Inspired by by Gregg Henriques

When a Floor Is the World

O.G. Rose
3 min readOct 7, 2021

A parable suggesting why the philosophical ability to “zoom out” and “take a bigger view” matters

Photo by Ruslan Khadyev

I’m standing on the floor of an apartment that is held up by the floor below it. Unfortunately, I’ve never “zoomed out” to learn that the floor I’m on is supported by something beneath it. And I live my whole life like this — unaware — as does the other person living on the same floor as me. We get along well enough, despite our differences.

One day, the floor shakes and lowers slightly. I look around and ask what’s going on. My neighbor asks the same of me. I ask what he was doing, and he says he was just reading a book. I ask him if he really expected me to believe the floor would move for no reason at all, and my neighbor reiterates his innocence. I sigh, apologize for being on edge, and return to my laptop. I straighten my chair.

This floor is all we’ve ever known, which mean it isn’t a floor but the world. The walls, furniture, windows — these are the decorations of our lives. Everything that has ever happened can be explained and represented by things which can be found on this floor. We have no reason to believe that anything not found on this floor could impact or shape our lives. In fact, it would be irrational to believe otherwise, which means it would be insane to believe that people on a floor below us, the owners of the apartment, have plans. Observation proves we are the only people, and this floor is the only floor.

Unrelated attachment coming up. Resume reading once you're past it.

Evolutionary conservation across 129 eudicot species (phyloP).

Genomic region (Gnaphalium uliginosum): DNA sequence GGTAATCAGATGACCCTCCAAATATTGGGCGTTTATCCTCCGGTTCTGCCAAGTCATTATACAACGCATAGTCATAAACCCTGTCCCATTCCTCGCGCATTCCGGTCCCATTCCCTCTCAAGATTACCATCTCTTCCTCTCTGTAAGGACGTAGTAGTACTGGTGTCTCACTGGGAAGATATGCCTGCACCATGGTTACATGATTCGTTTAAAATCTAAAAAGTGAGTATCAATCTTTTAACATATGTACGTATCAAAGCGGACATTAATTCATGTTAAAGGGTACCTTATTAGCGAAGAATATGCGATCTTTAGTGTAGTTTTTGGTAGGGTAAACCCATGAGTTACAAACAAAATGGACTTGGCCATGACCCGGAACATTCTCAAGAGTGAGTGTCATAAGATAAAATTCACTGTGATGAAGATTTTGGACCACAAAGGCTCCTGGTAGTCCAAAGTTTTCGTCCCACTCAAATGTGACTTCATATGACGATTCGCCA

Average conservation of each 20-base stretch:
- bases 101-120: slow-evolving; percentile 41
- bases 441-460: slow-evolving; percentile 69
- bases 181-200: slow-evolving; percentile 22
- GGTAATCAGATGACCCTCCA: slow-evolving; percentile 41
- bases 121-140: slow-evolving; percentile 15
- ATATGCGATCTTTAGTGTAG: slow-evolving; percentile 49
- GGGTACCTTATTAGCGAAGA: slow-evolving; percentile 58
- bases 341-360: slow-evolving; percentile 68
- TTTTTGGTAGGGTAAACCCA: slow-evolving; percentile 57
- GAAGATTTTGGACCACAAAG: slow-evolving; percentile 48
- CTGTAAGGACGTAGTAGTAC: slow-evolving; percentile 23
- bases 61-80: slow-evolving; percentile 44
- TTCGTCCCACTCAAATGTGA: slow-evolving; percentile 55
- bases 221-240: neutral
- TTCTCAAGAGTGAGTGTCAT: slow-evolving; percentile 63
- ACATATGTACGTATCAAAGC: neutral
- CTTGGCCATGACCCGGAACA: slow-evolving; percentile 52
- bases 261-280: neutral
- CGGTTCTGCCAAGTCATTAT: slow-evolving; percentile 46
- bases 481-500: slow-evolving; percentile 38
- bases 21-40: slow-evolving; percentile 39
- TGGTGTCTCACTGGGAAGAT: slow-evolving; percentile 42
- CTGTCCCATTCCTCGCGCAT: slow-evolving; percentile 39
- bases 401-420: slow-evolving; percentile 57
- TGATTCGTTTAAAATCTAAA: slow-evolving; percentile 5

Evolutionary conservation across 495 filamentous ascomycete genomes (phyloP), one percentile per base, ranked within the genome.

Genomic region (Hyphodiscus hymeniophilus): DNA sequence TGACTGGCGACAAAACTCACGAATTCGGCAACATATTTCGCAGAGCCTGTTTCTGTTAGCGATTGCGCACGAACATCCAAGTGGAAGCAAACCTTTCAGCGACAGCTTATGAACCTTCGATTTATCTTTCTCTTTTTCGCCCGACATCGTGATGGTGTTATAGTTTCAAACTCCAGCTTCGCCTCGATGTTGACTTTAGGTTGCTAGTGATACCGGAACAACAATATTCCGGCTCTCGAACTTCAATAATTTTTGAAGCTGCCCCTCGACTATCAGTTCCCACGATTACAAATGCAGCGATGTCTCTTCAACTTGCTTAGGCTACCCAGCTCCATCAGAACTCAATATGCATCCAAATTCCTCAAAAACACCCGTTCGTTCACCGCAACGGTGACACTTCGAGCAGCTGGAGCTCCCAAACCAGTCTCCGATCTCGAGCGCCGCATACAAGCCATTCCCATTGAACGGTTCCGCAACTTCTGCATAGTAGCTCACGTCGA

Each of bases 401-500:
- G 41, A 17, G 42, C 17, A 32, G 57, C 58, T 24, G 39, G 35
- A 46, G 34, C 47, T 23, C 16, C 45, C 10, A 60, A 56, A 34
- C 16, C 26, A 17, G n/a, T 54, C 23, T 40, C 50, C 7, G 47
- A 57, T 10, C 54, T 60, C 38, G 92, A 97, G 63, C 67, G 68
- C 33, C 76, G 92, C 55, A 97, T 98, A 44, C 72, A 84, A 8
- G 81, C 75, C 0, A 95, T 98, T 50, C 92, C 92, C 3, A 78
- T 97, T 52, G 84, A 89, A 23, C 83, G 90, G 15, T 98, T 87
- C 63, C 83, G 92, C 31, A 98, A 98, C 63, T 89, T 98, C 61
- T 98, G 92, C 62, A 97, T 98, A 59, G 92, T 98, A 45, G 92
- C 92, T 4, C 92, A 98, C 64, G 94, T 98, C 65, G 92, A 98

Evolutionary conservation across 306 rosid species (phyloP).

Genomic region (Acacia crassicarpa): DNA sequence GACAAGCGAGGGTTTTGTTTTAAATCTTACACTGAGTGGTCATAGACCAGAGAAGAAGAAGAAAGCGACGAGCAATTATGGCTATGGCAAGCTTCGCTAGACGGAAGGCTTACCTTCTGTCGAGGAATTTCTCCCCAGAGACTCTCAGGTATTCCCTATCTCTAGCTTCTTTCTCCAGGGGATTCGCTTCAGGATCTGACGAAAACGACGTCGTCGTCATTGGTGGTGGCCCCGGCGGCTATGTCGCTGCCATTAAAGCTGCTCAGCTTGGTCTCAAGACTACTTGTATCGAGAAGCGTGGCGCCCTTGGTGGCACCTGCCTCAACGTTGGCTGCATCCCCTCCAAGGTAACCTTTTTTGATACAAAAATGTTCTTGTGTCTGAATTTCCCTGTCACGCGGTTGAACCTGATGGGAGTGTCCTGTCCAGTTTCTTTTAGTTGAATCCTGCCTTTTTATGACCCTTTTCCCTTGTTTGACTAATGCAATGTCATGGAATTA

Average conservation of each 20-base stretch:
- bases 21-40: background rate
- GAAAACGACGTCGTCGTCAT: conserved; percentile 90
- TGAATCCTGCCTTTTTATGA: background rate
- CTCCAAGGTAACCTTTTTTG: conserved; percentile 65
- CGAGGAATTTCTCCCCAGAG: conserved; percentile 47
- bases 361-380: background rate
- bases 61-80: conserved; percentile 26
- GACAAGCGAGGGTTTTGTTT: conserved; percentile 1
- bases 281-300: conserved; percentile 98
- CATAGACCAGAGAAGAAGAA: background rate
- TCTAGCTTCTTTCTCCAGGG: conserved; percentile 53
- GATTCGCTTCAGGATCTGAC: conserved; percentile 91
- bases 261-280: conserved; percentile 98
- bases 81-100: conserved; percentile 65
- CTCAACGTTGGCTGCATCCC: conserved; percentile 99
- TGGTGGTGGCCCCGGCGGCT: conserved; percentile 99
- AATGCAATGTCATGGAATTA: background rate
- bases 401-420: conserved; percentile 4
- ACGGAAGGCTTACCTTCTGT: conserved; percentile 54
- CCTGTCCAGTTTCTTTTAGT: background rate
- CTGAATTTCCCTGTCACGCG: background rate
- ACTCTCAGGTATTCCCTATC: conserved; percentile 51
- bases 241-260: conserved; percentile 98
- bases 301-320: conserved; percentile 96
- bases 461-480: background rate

A crack appears in the left corner of the apartment, growing. I run to my neighbor and ask what’s happening. Again, he claims he was just reading, but I never saw him read, and who else could have caused the crack? There’s no one else, and we’ve never seen floors crack open on their own. I ask my neighbor to tell the truth and promise that I won’t be mad. And my neighbor suddenly asks me to tell the truth and accuses me of scapegoating to avert suspicion. This is exactly how a madman would act.

The owners under our floor, who we don’t know exist and who likewise don’t think about us, are almost finished preparing the demolition. They will replace the apartment with a new property, gaining greater financial yield.

There’s another crack — I snap. But my neighbor punches me first, screaming about me getting us killed because of my carelessness. I hit the floor, roll away, and leap up with fists raised. My neighbor is the only possible explanation for why the world is falling apart. To save it, I must defeat the person with whom I’ve always lived. The road to life is paved with my determination.

The next day, the owners of the apartment finish answering the questions posed by the police regarding the bodies. The owners don’t know why the uncivilized and uneducated people on the floor above them would stab out their eyes, but now the apartment needs to be torn down and replaced. Haunted houses are rarely homes.




For more by Gregg Henriques, please visit here and The 12 Floors of Science. For more by Rose, please visit O.G. Also, please subscribe to our YouTube channel and follow us on Instagram and Facebook.

O.G. Rose

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